SOURCE: THE PRINT
Underground fuel dumps with a capacity of four lakh litres each, vast quantities of high-grade diesel and kerosene, and mobile Air Traffic Control (ATC) units — these arrangements form the backbone of the massive logistics operation in Ladakh where India has pumped in over 40,000 additional troops and equipment amid the ongoing stand-off with China.
Meanwhile, efforts are also underway to find an underground source of clean drinking water for soldiers in Ladakh, which has a lot of rivers and rivulets that freeze during the winter.
With no easing of tensions between the two Asian giants in Ladakh, soldiers are set to remain deployed in the region through its bitter winter.
“We are prepared for the winter. There could be some small logistics issues here and there, but our boys are ready for any eventuality. With time, these small issues will also be taken care of,” a source in the defence and security establishment said.
Massive logistics have been put in place to house the additional troops with heated prefabricated tents, specialised clothing and high-energy rations, the source added.
“This was something that the Indian Army had not planned in its annual winter stocking. The Army has been able to quickly adapt to this logistics challenge and various arms have come together to ensure that the soldiers posted in forward locations have the right equipment, clothes and place to stay this winter,” a second source said.
Kerosene, diesel, water
The military has deployed transport aircraft like the C-17, IL-76, C-130J, besides as many as 6,000 Army trucks to carry tonnes of rations, clothing, tents and kerosene oil into Ladakh.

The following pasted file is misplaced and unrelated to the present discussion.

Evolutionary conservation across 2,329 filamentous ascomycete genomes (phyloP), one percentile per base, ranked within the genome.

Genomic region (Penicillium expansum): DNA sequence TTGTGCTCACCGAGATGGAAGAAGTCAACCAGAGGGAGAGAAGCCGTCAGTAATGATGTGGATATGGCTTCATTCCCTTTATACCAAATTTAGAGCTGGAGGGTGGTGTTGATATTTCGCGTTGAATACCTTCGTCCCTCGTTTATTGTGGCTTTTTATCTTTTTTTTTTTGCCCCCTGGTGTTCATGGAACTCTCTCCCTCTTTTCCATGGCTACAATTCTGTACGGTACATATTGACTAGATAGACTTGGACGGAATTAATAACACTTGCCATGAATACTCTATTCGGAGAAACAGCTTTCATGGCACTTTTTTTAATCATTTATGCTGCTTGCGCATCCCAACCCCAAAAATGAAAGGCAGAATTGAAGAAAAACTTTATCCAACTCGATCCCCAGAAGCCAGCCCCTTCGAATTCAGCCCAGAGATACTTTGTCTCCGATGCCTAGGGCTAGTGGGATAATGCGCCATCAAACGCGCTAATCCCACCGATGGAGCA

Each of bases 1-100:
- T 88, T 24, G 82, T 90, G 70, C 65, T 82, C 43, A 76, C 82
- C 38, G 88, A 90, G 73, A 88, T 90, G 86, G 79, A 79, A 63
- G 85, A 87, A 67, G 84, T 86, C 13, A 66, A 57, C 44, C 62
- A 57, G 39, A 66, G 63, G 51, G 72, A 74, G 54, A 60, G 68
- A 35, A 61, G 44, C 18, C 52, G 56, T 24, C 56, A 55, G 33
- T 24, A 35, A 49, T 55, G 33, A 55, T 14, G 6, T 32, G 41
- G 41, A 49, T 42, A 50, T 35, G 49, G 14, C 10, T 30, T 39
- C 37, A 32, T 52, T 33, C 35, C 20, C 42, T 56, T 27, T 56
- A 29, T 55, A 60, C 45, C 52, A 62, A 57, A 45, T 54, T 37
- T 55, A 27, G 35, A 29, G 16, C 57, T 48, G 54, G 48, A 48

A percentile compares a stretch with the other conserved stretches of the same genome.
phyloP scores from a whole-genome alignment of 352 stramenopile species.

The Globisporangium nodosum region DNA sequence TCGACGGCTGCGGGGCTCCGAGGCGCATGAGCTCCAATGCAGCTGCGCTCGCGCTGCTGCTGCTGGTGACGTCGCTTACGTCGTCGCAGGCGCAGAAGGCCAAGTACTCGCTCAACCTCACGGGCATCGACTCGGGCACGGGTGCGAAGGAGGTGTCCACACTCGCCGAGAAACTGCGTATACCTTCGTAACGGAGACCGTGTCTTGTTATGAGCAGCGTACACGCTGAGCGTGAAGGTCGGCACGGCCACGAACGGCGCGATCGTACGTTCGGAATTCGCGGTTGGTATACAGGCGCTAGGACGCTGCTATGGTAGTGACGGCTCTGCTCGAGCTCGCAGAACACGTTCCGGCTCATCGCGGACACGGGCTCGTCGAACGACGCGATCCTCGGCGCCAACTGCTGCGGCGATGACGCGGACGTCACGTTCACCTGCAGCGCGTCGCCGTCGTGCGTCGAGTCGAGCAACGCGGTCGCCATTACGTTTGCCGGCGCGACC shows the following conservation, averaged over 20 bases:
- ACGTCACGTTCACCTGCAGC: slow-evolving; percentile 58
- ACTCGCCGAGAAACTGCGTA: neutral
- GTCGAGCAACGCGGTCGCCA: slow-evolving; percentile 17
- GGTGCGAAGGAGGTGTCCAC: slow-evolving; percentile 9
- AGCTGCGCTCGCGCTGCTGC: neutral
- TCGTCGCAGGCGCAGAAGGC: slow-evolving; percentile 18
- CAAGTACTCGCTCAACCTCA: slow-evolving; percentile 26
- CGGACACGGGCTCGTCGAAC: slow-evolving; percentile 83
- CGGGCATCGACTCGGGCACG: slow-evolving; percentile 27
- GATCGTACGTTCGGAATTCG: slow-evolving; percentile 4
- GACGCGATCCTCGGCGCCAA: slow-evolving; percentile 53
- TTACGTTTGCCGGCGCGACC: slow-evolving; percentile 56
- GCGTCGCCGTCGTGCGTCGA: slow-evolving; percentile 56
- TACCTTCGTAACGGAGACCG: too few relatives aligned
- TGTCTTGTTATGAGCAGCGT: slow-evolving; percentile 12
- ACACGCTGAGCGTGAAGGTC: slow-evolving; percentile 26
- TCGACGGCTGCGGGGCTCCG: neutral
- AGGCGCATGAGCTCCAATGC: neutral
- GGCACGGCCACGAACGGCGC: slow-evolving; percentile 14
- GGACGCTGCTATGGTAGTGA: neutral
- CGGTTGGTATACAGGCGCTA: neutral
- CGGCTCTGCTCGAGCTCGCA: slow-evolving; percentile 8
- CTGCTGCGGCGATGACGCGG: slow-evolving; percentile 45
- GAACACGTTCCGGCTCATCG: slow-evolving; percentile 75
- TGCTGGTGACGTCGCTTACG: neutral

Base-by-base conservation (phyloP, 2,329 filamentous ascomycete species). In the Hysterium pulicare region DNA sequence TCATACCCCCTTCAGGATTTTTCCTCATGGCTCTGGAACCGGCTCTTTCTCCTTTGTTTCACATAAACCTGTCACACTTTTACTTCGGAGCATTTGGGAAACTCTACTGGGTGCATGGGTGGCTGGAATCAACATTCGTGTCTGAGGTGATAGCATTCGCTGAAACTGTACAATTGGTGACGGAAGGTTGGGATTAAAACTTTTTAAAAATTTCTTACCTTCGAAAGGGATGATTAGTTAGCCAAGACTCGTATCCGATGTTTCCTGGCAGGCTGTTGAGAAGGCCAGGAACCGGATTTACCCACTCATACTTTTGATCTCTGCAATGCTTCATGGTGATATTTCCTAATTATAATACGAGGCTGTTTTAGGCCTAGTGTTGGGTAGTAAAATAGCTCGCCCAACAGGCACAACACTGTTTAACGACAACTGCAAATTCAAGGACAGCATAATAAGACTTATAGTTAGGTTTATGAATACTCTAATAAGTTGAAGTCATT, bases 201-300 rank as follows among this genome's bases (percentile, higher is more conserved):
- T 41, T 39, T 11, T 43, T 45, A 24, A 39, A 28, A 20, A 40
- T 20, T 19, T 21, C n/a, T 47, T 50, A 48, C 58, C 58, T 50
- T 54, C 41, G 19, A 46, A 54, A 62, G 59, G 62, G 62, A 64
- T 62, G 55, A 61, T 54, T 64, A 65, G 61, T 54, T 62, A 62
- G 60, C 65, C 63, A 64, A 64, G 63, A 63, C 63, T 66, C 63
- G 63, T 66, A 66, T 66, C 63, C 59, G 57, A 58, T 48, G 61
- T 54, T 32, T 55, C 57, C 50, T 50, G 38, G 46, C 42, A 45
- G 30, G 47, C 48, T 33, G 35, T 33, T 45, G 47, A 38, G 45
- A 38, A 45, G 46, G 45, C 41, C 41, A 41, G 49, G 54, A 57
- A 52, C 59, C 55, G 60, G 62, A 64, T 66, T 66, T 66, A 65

“The heaters use kerosene and, hence, it is very important. The Army has also moved a large number of armoured personnel carriers and tanks into Ladakh besides a host of other vehicles and others that need fuel. We have tie-ups with all the oil companies and there is no dearth of supply,” a source said.
According to sources, the Army has, in the last few years, created multiple underground fuel dumps that are capable of storing up to four lakh litres each.
State-run Indian Oil Corporation Ltd (IOC) had last year launched a special winter-grade diesel that remains unfrozen up to -33 degree Celsius. The fuel will help provide year-round access to snow-capped forward areas, besides being an asset in stocking up on supplies, including ammunition, which get cut off during the winter.
Kerosene in cans is also taken to various forward posts through helicopters, which require fuel to fly.
Sources said trucks of the oil company transfer their fuel into these underground dumps, from where they are pumped into barrels and sent ahead, depending on the use.
Meanwhile, with a high number of helicopters and aircraft deployed by the Army and the Air Force in the forward areas of Ladakh, the one at Leh was proving insufficient and a need was felt for more ATCs.
The Army is thus setting up mobile ATCs in Ladakh, a set-up that is also available in Siachen. These mobile ATCs look like the OB vans of television news channels.
Another requirement that is high on the Army’s agenda is the availability of clean drinking water.
As mentioned before, Ladakh’s many rivers and rivulets freeze during the winter, and have silt issues during the summer. Even the Pangong Tso lake has salty water.
Accordingly, external water experts and geologists have been engaged by the Army to find clean underground water for use by soldiers. Efforts are on to find such spots in the Daulat Beg Oldie (DBO) sector, Pangong and Depsang Plains, which are among the flashpoints in the ongoing India-China stand-off